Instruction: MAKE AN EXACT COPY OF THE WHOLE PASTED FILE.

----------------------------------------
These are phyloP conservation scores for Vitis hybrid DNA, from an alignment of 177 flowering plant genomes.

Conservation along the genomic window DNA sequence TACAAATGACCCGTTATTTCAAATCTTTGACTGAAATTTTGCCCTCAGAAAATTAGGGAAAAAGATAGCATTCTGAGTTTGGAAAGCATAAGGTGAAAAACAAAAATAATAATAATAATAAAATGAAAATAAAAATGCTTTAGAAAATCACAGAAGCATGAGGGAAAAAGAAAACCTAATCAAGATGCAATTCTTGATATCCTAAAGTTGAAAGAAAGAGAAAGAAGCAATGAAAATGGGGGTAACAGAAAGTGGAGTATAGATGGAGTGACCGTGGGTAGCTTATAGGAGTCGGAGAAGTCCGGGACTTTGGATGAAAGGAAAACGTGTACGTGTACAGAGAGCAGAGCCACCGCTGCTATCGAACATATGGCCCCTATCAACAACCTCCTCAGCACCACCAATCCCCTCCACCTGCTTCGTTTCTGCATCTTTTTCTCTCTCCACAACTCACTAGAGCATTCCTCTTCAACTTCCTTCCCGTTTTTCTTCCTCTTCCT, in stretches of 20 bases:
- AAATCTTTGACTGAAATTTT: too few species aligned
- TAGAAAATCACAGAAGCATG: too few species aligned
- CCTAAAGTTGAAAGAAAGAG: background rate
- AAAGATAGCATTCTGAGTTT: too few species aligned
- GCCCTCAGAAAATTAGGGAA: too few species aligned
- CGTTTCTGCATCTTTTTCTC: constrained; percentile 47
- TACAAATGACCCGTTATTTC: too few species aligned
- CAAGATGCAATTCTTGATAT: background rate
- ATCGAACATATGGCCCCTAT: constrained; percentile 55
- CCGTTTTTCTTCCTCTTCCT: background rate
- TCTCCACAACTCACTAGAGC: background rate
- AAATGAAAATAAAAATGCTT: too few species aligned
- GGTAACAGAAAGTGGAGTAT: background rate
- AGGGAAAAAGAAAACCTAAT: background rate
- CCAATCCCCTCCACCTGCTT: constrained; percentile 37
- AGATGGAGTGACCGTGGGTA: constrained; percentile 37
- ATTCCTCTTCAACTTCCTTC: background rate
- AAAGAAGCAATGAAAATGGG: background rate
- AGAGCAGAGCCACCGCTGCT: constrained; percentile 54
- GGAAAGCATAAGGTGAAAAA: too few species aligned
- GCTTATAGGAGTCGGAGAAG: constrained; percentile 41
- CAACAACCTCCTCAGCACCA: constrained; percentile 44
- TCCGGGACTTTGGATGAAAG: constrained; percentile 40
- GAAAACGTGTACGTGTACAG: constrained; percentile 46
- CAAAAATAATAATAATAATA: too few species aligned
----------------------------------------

These are phyloP conservation scores for Vitis hybrid DNA, from an alignment of 177 flowering plant genomes.

Conservation along the genomic window DNA sequence TACAAATGACCCGTTATTTCAAATCTTTGACTGAAATTTTGCCCTCAGAAAATTAGGGAAAAAGATAGCATTCTGAGTTTGGAAAGCATAAGGTGAAAAACAAAAATAATAATAATAATAAAATGAAAATAAAAATGCTTTAGAAAATCACAGAAGCATGAGGGAAAAAGAAAACCTAATCAAGATGCAATTCTTGATATCCTAAAGTTGAAAGAAAGAGAAAGAAGCAATGAAAATGGGGGTAACAGAAAGTGGAGTATAGATGGAGTGACCGTGGGTAGCTTATAGGAGTCGGAGAAGTCCGGGACTTTGGATGAAAGGAAAACGTGTACGTGTACAGAGAGCAGAGCCACCGCTGCTATCGAACATATGGCCCCTATCAACAACCTCCTCAGCACCACCAATCCCCTCCACCTGCTTCGTTTCTGCATCTTTTTCTCTCTCCACAACTCACTAGAGCATTCCTCTTCAACTTCCTTCCCGTTTTTCTTCCTCTTCCT, in stretches of 20 bases:
- AAATCTTTGACTGAAATTTT: too few species aligned
- TAGAAAATCACAGAAGCATG: too few species aligned
- CCTAAAGTTGAAAGAAAGAG: background rate
- AAAGATAGCATTCTGAGTTT: too few species aligned
- GCCCTCAGAAAATTAGGGAA: too few species aligned
- CGTTTCTGCATCTTTTTCTC: constrained; percentile 47
- TACAAATGACCCGTTATTTC: too few species aligned
- CAAGATGCAATTCTTGATAT: background rate
- ATCGAACATATGGCCCCTAT: constrained; percentile 55
- CCGTTTTTCTTCCTCTTCCT: background rate
- TCTCCACAACTCACTAGAGC: background rate
- AAATGAAAATAAAAATGCTT: too few species aligned
- GGTAACAGAAAGTGGAGTAT: background rate
- AGGGAAAAAGAAAACCTAAT: background rate
- CCAATCCCCTCCACCTGCTT: constrained; percentile 37
- AGATGGAGTGACCGTGGGTA: constrained; percentile 37
- ATTCCTCTTCAACTTCCTTC: background rate
- AAAGAAGCAATGAAAATGGG: background rate
- AGAGCAGAGCCACCGCTGCT: constrained; percentile 54
- GGAAAGCATAAGGTGAAAAA: too few species aligned
- GCTTATAGGAGTCGGAGAAG: constrained; percentile 41
- CAACAACCTCCTCAGCACCA: constrained; percentile 44
- TCCGGGACTTTGGATGAAAG: constrained; percentile 40
- GAAAACGTGTACGTGTACAG: constrained; percentile 46
- CAAAAATAATAATAATAATA: too few species aligned